Still Thinking About Money

In 2 Corinthians we see St. Paul walking a tight rope.  St. Paul spends a good deal of the first part of the letter saying that he does not “peddle” the Word of God, he is not commending himself, and he sincerely preaches the Gospel; yet in many respects, 2 Corinthians could be read basically as a fund raising letter.  The letter reveals the awkward position “bondservants” (slaves) of the Church–ministers–find themselves in.  On the one hand, like St. Paul, many ministers of the Church would rather earn their own living so that they may “boast” that they have not put a stumbling block in front of anyone in the preaching of the Gospel.  On the other hand, as he explains in chapters 7 and 8 using the churches of Macedonia as an example, it is the joyful, generous giving (out the “deep poverty”) of one’s resources that often manifests the giving of oneself to God and to God’s servants “by the will of God.”  God has ordained that those who preach the Gospel should live by it; and this is sometimes embarrassing.
Part of the embarrassment comes from the reality that ministers, even saints, are being saved too.  That is, whatever treasure a priest or minister of God has, he or she has in an “earthen vessel.”  The Good News comes to us through men and women who themselves struggle with weaknesses, passions, likes and dislikes.  If my weaknesses were not so glaring, I imagine I would be less embarrassed; but I think that is a lie that I tell myself.  The reality is probably more along the line of not wanting to endure false accusation–as St. Paul did.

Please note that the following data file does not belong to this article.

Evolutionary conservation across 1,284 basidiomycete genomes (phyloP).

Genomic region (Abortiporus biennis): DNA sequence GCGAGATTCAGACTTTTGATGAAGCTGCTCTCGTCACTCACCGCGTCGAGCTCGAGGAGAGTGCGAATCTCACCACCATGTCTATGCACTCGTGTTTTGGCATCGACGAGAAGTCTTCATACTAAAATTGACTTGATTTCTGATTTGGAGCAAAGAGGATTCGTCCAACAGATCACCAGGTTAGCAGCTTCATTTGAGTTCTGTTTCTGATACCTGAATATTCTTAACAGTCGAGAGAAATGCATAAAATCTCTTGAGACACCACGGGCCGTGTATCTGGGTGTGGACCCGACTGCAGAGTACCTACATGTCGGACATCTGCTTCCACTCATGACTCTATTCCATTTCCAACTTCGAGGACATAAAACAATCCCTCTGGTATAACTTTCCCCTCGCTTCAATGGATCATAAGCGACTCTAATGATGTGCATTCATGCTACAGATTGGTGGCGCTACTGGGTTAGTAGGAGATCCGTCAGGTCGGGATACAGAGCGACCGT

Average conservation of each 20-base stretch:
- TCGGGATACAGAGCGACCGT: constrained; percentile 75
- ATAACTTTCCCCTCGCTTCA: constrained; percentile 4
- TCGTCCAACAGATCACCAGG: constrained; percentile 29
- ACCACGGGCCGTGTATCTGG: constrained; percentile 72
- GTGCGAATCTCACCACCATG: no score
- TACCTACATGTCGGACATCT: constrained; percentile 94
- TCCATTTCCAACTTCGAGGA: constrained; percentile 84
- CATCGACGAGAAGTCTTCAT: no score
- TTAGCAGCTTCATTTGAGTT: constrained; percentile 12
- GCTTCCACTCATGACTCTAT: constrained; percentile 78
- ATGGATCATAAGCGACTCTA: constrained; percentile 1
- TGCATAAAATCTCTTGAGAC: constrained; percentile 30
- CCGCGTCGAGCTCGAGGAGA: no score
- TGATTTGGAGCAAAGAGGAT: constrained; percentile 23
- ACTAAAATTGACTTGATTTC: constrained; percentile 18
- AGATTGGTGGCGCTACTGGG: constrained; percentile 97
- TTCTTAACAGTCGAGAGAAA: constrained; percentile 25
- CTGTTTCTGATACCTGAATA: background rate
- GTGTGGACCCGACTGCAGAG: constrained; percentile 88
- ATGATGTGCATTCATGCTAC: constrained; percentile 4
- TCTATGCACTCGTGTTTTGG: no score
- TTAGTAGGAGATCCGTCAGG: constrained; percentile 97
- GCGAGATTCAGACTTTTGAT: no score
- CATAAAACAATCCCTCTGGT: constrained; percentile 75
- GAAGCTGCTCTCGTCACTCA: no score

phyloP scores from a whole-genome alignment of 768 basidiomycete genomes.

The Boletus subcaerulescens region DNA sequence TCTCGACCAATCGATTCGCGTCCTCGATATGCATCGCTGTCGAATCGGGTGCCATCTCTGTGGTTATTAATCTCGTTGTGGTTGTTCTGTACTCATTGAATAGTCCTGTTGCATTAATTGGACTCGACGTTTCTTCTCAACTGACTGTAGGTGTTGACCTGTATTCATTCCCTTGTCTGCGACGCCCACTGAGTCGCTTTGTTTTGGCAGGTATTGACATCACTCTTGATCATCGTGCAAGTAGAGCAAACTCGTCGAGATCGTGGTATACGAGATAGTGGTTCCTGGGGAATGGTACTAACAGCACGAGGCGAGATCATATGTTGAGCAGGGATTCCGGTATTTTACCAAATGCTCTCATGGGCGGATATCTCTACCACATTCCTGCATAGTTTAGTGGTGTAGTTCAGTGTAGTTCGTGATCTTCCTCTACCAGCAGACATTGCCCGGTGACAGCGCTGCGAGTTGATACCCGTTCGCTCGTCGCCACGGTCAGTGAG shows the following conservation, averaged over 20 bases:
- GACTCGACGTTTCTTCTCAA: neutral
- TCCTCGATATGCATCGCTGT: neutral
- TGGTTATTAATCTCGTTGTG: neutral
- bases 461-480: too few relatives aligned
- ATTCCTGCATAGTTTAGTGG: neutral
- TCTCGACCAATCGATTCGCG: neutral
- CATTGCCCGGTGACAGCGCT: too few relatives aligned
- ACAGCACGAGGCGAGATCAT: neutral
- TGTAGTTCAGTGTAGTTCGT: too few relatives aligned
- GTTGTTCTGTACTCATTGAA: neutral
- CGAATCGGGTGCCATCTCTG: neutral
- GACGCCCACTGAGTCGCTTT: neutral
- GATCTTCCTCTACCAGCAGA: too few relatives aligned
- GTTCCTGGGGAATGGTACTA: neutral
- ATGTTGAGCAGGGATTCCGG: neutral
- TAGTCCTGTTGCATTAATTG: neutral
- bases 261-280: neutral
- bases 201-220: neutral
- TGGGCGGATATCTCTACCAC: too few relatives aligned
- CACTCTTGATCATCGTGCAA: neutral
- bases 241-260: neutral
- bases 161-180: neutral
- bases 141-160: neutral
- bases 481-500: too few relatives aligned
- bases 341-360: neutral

St. Paul asked for money because A) others needed it, B) because it is good for those with material resources to give them away for spiritual reasons, and C) because God has ordained that each part of the Body of Christ should depend on the other parts.  God gives different gifts to different members so that the Body will be knit together “by what each joint supplies.”
Misunderstandings are inevitable.  The shining Glory of God is hidden in clay pots that the Life of Jesus may be manifest in mortal (dying) flesh (4:11).  Wow!  What a humble God!  What a high calling for men and women!  I guess that’s why St. Paul follows up this passage  with an exhortation  to faith and not to lose heart, for we do not look to the things that are seen… (4:13-18). And if dying flesh can manifest the Life of Jesus, perhaps also even “filthy lucre” and any other aspect of our mortal life can be a gift of grace, a manifestation of the giving of one’s self to God.

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